Retail sales last week bounced back, driven by markdowns, which analysts expect to ramp up in the holiday home stretch.
Moreover, the markdown cadence on certain items like outerwear has reached the “red zone” with discounts of more than 70 percent. And in a sweeping survey of 40,000 consumers, shopper satisfaction with Amazon Inc. this holiday is climbing back up after a steep decline last year.
Regarding sales, the Retail Economist-Goldman Sachs Weekly Chain Store Sales Index jumped a robust 3.6 percent for the week ended December 19 over the prior week. And on a year-over-year basis, the index is up 3 percent.
Michael P. Niemira, chief economist of The Retail Economist LLC, said today that as “Christmas Day is finally in sight, consumers briskly completed more of their holiday-shopping lists. Indeed, this past week’s business was the strongest for the year and considerably stronger than its comparable period in 2014.”
Niemira said the “‘force’ is with the retailers. Retailers also are poised for the post-Christmas gift-card redemptions that will begin online as early as Christmas Day.” Still, Niemira expects holiday sales for the season to see “moderate growth, but somewhat weaker growth than last year.”
In a report this morning from the researchers at Telsey Advisory Group, the analysts said “promotions remained abundant” over the past week and although “markdowns appeared at similar levels as the prior week’s, there was a noticeable shift toward the upper-end of the 40 to 60 percent range and several categories entered the plus-70 percent ‘red’ zone.”
Keywords in the markdown ads included “outerwear, boots, sweaters, sleepwear and jewelry,” the Telsey analysts noted. “A few retailers notched up the enticement to spend by offering buy more now, in order to save more at a later date,” the analysts said.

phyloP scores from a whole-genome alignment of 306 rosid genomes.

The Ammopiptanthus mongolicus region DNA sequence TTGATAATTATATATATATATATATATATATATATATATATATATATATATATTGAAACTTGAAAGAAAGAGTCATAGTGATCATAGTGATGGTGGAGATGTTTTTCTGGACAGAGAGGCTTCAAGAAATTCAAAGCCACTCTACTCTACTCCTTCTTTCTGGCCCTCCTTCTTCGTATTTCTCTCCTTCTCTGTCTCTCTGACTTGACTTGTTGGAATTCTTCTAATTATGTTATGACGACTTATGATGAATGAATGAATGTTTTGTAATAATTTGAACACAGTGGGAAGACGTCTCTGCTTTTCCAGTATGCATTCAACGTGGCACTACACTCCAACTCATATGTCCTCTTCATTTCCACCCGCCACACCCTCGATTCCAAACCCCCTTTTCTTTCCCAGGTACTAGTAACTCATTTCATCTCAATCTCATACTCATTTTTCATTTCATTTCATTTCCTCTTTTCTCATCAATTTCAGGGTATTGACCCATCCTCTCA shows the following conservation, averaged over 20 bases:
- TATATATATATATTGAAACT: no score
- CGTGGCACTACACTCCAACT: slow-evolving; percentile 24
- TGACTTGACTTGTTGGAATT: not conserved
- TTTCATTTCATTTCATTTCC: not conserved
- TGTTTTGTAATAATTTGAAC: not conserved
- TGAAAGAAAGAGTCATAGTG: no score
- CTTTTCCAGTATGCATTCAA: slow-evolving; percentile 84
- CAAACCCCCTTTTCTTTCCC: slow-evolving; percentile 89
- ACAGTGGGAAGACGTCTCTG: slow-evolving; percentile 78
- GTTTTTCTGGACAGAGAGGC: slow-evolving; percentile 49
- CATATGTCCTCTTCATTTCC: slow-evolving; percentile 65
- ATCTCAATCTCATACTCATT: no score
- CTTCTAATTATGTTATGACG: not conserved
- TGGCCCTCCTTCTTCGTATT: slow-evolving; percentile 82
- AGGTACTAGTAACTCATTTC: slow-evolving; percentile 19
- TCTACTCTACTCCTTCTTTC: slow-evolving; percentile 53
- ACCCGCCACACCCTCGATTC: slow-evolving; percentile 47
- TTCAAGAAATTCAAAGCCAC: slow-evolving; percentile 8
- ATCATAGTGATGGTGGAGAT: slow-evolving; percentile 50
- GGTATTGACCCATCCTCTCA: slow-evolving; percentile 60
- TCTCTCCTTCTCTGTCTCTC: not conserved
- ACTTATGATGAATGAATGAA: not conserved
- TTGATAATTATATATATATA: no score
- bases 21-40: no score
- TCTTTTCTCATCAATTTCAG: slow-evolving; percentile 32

The analysts also said that retailers have done a good job in reducing shopper fatigue and stress by extending store hours and pushing their omnichannel capabilities, which have been a part of a stepped-up mantra at retail since the back-to-school shopping season kicked off earlier this year.
“It’s the bottom of the ninth and bases are loaded for retailers as they get their last licks in terms of holiday shopping and clearing unwanted inventories at rather respectable markdown rates,” said Telsey analyst Joseph Feldman. “Although promotions have taken a step upward on the discount scale, we still believe there is more to come in the days leading up to and after the holiday. What’s interesting is the constant adjustment in the markdown rate for site-wide and category-specific sales, and we believe this to be an attempt to relieve some margin pressure in [the fourth quarter].”
For consumers, they seem to be having a better online experience, according to the ForeSee Experience Index. ForeSee, a consumer-experience analytics firm, polled 40,000 consumers across a variety of channels from Web sites to in physical stores — in the U.S. and the United Kingdom.
For the holiday shopping season, the firm found that Web site “satisfaction is up while mobile and store satisfaction stagnates.” The company noted that “brick-and-mortar satisfaction continues to stall along with sales despite Black Friday starting earlier than ever.” On a 100-point scale, the company said Web customer satisfaction scored a 79, which is up from 77 in 2014. Store and mobile shopping scored 78 and 79, respectively.
Meanwhile, satisfaction with Amazon is rising. Last year, “Amazon dropped a whopping five points from a customer satisfaction score of 88 points (on a 100-point scale) to 83,” the company said. “This year, they are climbing back up, slowly but surely, to 86, which is where they were in 2010. While Amazon lost focus before, they now lead — again — by a statistically significant margin.”